In April 1860, the Democrats met in Charleston, South Carolina to select their candidate for President. Stephen Douglas was felt to have the best chance at defeating the “Black Republicans.” However, Douglas was considered a traitor among Southern Democrats for his support of popular sovereignty. Northern Democrats selected Douglas six weeks later. Southern Democrats selected John C. Breckenridge as their candidate. He was then Vice-President.
  • Election of 1860 Continued

    Election of 1860 Continued
    The Republicans met in Chicago and selected Abraham Lincoln as their choice. Lincoln had become a symbol of frontier, hard work, a self-made man, and the American dream. The Constitutional Union Party nominated John Bell, a wealthy slaveholder, as their candidate for President. Lincoln received 40% of the popular vote and 180 electoral votes and won the election. However, 60% of voters had selected someone other than Lincoln to run the country.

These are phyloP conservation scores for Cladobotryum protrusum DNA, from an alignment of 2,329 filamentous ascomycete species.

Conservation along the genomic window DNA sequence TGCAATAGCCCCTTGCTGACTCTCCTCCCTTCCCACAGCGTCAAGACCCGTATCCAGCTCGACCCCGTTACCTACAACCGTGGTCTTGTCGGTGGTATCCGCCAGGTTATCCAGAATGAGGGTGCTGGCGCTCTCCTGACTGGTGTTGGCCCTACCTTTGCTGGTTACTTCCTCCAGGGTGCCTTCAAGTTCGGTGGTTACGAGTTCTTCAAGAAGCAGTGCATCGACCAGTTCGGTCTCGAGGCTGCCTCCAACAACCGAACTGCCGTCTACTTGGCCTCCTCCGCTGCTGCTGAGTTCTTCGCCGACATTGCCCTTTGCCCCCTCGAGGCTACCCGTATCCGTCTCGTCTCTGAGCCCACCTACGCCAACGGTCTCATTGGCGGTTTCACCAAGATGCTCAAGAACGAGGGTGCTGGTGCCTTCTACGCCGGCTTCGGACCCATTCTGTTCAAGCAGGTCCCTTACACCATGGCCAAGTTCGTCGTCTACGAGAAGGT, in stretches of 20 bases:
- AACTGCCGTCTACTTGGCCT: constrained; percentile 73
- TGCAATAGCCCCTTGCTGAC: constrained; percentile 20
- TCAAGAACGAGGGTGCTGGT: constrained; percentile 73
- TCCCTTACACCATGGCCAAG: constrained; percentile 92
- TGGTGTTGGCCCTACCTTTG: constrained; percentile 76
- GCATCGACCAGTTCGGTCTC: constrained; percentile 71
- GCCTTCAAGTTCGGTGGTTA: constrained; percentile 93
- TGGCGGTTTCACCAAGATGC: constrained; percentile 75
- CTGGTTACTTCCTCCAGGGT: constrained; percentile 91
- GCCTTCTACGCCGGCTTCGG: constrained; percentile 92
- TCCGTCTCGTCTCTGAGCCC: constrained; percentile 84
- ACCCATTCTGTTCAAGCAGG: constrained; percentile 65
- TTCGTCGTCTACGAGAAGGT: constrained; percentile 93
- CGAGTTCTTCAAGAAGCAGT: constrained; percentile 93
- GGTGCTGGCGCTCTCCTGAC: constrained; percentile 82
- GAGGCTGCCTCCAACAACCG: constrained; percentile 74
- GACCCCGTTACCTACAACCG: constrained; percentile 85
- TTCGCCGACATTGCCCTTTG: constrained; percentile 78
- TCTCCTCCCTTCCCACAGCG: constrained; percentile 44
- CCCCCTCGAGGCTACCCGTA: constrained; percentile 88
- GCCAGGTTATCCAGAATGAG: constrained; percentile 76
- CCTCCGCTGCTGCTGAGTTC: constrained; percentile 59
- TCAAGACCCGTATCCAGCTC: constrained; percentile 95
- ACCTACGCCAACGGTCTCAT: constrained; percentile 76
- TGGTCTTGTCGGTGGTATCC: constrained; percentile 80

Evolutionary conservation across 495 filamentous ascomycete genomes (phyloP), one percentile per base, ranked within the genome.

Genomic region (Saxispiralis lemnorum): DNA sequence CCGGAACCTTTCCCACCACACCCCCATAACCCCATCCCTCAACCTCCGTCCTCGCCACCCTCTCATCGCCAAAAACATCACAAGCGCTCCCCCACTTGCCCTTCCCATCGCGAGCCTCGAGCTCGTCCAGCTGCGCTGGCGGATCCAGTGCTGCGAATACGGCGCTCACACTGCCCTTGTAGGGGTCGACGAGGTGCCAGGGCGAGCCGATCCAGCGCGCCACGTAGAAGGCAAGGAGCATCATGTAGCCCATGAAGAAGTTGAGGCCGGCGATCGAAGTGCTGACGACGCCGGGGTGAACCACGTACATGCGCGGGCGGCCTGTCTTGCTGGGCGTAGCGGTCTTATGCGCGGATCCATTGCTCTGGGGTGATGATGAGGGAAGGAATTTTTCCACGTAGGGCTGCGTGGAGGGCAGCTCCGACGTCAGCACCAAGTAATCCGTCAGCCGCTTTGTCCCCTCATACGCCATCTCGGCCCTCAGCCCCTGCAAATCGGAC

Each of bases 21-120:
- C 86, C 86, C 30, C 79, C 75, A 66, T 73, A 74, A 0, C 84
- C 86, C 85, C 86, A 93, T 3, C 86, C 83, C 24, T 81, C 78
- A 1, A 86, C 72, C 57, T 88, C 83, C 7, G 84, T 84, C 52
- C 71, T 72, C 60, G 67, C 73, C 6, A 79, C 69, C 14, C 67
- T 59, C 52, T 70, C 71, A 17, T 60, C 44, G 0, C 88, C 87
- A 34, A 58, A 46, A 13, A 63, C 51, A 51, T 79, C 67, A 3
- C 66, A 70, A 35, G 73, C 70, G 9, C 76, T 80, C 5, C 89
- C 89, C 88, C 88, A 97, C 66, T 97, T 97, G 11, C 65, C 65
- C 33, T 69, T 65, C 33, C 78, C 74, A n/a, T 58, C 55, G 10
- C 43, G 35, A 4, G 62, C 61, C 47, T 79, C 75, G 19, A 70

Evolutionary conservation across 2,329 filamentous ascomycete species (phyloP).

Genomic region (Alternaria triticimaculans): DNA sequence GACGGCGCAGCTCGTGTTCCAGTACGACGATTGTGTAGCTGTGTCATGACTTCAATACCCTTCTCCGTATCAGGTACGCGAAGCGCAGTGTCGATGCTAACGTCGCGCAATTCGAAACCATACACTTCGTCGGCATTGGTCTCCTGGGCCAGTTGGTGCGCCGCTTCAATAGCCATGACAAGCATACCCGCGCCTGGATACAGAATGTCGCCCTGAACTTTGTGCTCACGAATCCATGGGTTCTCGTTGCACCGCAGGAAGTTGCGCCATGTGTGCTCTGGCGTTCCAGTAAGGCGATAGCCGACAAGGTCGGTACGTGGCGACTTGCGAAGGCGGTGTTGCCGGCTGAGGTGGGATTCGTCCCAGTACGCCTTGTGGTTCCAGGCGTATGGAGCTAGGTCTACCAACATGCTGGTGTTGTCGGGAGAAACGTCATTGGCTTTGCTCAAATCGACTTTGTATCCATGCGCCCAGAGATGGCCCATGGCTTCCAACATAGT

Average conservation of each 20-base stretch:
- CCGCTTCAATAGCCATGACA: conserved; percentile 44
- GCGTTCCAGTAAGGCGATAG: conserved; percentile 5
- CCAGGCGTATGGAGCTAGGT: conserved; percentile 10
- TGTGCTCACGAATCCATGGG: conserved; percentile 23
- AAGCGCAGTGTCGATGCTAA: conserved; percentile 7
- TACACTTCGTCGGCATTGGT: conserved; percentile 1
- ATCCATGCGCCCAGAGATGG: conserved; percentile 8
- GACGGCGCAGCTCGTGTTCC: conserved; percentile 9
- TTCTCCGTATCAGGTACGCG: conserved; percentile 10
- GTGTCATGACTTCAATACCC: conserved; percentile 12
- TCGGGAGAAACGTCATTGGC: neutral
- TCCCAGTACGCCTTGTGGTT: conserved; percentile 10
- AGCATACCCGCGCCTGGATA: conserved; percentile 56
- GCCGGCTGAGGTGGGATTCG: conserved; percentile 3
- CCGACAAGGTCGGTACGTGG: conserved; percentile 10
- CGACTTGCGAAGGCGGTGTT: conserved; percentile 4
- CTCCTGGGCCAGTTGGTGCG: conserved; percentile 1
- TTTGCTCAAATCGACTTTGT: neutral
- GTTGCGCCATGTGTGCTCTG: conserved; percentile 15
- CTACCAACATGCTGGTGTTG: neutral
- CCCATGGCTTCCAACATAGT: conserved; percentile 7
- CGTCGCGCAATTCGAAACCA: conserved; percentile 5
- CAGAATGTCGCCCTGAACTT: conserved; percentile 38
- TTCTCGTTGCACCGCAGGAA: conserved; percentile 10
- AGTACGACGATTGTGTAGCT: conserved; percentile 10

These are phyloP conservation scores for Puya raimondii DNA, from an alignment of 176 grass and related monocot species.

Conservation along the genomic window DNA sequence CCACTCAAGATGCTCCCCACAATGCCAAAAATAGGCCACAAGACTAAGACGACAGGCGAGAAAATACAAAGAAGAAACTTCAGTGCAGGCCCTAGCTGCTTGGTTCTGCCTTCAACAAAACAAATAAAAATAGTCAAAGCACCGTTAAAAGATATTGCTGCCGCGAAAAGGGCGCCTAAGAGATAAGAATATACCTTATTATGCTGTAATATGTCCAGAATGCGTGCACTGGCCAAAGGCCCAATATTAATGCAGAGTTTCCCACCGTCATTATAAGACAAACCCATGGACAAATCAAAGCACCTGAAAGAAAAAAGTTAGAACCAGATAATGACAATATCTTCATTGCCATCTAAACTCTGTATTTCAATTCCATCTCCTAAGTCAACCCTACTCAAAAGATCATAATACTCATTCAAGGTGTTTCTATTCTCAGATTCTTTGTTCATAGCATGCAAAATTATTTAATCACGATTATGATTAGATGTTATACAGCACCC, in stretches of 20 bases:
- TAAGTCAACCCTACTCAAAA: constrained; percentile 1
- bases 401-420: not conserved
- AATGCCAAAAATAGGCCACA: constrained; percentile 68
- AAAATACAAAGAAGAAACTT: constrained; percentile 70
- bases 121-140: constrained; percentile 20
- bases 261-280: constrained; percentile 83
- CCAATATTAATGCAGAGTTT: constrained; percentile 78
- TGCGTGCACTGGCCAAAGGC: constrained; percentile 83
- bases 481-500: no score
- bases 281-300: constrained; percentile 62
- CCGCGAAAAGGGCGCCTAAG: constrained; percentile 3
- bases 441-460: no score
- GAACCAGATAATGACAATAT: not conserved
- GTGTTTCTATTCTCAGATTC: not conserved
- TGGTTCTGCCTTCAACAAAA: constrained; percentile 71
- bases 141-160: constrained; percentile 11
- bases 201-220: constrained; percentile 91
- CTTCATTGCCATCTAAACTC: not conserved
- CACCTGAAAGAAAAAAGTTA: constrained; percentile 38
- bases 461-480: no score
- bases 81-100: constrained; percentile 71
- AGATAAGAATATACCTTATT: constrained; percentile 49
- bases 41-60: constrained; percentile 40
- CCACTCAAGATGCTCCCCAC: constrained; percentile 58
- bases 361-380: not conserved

• Formation of the Confederate States of America

    Formation of the Confederate States of America
    Representatives from the seven seceded states met in Montgomery, Alabama to found the Confederate States of America in February 1861. The objective was a peaceful separation from the North. Jefferson Davis was selected to be the president of the Confederacy. He was a politician, planter, and war hero from Mississippi. Alexander Stephens of Georgia was selected as vice-president.
  • Formation of the Confederate States of America Continued

    Formation of the Confederate States of America Continued